Health & Wellness

Yoga Like It's Hot

The heat is on at East Bay Bikram Yoga in Bristol, no matter what season


It’s a dreary winter day and I can’t get the chill out of my bones. I’m wearing shorts, leggings, a tank top, a sweatshirt, and all of the above are covered by my sleeping bag of a winter coat. Rushing across the parking lot into the East Bay Bikram Yoga entrance, I’m greeted by a very sweet golden retriever, and also by Juliana, the equally friendly studio owner who will be teaching our class that morning. I noticed that everyone is peeling off their winter layers and getting down to their shorts, leggings and sports bras. Well, not everyone. I’m too cold to take off my sweatshirt, and the men aren’t wearing sports bras.

I’m provided with a mat and towel (they’re available for rent), and as we proceed into the yoga studio the temperature changes from mid-February in Bristol to mid-August in Orlando. My glasses instantly fog up and I’m no longer cold. I’m actually forming mini-waterfalls of sweat from my upper lip to my toes. I pick the first available spot I see, lose the sweatshirt, unroll my mat, and notice the sign in front of me that reads “Just Breathe. Everything else is optional.”

I don’t really ever think about breathing in my day-to-day life. I’m busy! Between sharing Boston Terrier-related Instagram posts with my mom, and getting my money’s worth out of Amazon Video, I just don’t have the time to focus on inhaling and exhaling. However, it’s 102 degrees, I’ve just reached my personal all-time record for sweatiest moment in public, and if I’m going to make it to the end of this class, I’m going to have to take the sign’s advice and just breathe.

Juliana faces us and we begin with Standing Deep Breathing pose, or Pranayama, the first of 26 postures that she’ll lead us through. This pose involves lacing your hands together under the chin, bringing the elbows up and back down with each deep breath. Coordinating the elbow/breath thing is a bit of a struggle - but luckily for this beginner, every posture in Bikram Yoga is attempted twice. If I’m wiggling like a wavy arm inflatable man in the first pose, I make adjustments, channel my inner yogi and attempt a second, less wobbly pose. Whenever I’m visibly having a tough time, Juliana offers super helpful techniques to strengthen my pose game for round two. There’s an even mix of standing and floor poses. If I hold a standing pose for longer than 10 seconds, I’m thrilled. During the standing portion, it’s evident that there are participants of all Bikram-bilities. I’m not the only beginner, or at least that’s what I’m telling myself, but some members of the class definitely struck a fierce Instagram worthy pose.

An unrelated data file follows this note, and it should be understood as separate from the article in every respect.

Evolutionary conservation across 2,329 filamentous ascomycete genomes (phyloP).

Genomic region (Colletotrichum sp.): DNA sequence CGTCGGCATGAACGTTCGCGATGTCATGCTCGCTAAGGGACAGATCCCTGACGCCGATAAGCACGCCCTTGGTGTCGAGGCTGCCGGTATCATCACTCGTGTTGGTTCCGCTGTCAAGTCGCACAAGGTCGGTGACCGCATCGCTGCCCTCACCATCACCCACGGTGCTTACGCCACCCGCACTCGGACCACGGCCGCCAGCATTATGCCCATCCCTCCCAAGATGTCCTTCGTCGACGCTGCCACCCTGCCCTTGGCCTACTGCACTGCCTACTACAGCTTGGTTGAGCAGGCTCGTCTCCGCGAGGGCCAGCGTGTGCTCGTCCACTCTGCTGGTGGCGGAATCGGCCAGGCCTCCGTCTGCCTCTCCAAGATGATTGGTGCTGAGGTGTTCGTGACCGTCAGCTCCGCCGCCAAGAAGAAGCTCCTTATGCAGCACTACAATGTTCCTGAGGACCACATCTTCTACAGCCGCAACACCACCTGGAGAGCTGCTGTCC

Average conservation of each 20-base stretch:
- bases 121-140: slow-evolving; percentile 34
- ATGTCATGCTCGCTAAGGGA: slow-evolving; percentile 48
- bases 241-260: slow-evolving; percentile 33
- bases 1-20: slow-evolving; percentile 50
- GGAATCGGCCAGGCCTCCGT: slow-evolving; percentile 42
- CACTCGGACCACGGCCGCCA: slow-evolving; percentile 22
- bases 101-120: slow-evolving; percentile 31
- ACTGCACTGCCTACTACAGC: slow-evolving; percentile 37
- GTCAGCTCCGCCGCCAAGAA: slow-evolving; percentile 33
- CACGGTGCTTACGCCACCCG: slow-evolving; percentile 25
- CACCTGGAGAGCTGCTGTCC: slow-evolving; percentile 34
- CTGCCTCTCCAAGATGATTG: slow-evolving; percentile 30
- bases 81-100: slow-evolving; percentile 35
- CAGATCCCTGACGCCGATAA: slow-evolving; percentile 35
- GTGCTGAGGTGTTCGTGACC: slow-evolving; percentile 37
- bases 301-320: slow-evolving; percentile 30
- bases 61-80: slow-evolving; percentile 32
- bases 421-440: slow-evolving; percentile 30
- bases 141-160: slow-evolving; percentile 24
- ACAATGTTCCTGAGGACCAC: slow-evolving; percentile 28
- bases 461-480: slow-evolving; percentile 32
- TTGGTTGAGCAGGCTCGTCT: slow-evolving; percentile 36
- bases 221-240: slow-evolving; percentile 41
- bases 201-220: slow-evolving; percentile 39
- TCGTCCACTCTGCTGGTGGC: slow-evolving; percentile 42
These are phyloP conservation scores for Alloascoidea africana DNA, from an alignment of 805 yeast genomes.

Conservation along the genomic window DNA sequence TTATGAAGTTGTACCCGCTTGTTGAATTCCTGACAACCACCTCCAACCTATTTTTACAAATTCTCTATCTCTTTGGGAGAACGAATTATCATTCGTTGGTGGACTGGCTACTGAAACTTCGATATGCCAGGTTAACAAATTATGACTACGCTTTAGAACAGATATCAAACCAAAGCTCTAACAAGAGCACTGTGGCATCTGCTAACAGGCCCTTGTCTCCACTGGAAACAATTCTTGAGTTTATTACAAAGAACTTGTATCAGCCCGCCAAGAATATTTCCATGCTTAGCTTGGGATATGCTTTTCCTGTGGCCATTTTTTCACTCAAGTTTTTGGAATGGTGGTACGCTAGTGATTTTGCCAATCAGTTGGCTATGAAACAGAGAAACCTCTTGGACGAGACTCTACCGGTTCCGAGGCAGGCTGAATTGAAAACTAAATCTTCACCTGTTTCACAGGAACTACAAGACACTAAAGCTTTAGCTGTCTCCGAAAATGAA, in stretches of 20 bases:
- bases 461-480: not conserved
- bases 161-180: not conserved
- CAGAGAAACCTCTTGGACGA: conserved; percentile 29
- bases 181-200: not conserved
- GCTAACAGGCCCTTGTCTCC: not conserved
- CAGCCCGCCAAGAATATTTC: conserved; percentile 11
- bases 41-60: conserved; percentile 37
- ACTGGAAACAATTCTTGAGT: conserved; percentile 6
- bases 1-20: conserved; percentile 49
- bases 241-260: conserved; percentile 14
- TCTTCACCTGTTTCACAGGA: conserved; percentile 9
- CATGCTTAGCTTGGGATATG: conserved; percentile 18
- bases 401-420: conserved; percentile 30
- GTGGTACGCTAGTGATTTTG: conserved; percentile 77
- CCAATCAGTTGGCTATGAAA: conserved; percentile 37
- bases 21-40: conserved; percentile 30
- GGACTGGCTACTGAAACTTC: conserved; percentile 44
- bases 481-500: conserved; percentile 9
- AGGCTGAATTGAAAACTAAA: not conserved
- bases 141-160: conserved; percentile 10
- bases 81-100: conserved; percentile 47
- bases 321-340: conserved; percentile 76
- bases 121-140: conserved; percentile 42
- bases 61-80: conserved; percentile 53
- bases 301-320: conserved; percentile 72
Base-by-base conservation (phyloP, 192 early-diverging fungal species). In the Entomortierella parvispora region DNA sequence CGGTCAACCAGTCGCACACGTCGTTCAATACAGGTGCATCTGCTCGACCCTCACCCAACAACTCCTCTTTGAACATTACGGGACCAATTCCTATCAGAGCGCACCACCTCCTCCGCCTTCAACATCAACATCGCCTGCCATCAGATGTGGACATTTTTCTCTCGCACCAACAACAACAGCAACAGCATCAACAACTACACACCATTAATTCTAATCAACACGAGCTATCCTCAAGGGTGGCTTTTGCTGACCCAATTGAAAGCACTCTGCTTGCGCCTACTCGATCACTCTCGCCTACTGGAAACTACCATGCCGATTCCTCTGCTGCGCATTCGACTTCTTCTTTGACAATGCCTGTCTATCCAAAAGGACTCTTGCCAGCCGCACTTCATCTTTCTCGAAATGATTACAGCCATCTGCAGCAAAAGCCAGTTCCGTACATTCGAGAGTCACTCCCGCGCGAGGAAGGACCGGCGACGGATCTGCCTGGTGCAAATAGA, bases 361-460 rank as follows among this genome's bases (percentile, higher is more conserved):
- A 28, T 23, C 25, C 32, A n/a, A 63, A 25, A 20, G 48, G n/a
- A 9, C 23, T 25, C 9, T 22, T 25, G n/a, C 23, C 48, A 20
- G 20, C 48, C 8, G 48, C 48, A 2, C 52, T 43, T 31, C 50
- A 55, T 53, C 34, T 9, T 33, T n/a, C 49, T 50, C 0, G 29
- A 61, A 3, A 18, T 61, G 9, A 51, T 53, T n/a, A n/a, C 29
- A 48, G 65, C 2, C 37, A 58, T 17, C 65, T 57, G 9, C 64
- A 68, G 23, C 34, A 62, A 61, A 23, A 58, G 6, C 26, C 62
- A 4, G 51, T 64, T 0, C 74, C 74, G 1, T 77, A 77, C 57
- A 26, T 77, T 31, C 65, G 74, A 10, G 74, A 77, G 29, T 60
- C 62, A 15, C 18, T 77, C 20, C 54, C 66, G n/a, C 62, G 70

With each posture, Juliana reminds us to keep breathing. I’m no yoga guru, but I think she’s onto something. When I focus on my breathing, the pose becomes easier. I’m pretty sure the reason behind this is sheer yogi wizard magic tricks. Another theory I have, though highly unlikely, is that focusing on the vital yet wonderfully simple act of breathing calms the mind, which then calms the body, allowing the two to work together on finding the best method to achieve the pose.

For two of the postures, I feel a little guilty for taking advantage of the two pose process and only attempt the pose once. For instance, balancing my entire weight while seated on one foot for the Toe Stand pose doesn’t sound easy. That’s because it isn’t. However, Juliana throws no shade my way for sitting it out. Instead she encourages the class to drink water and take breaks whenever we needed to. Since the Head to Knee Posture seems simple enough, I think I have this one in the bank. That’s not the case at all, though. Juliana explains that since I have long legs for my body, this position may be especially difficult for me. Standing at about five feet tall, I have never been told that I have long legs. Therefore, I’m asking Juliana to be one of my future bridesmaids.

The class comes to an end and though I’m comically sweaty by this point, I’ve made it! twenty-six postures later and it’s now time for Savasana. I thoroughly enjoy this last relaxing pose and lie there until I’m one of the last three people in the room. I leave the studio feeling especially relaxed, especially in need of a shower, and ready to apply this whole new “just breathe” thing to everyday life. It just might work.

East Bay Bikram Yoga
36 Gooding Ave, Bristol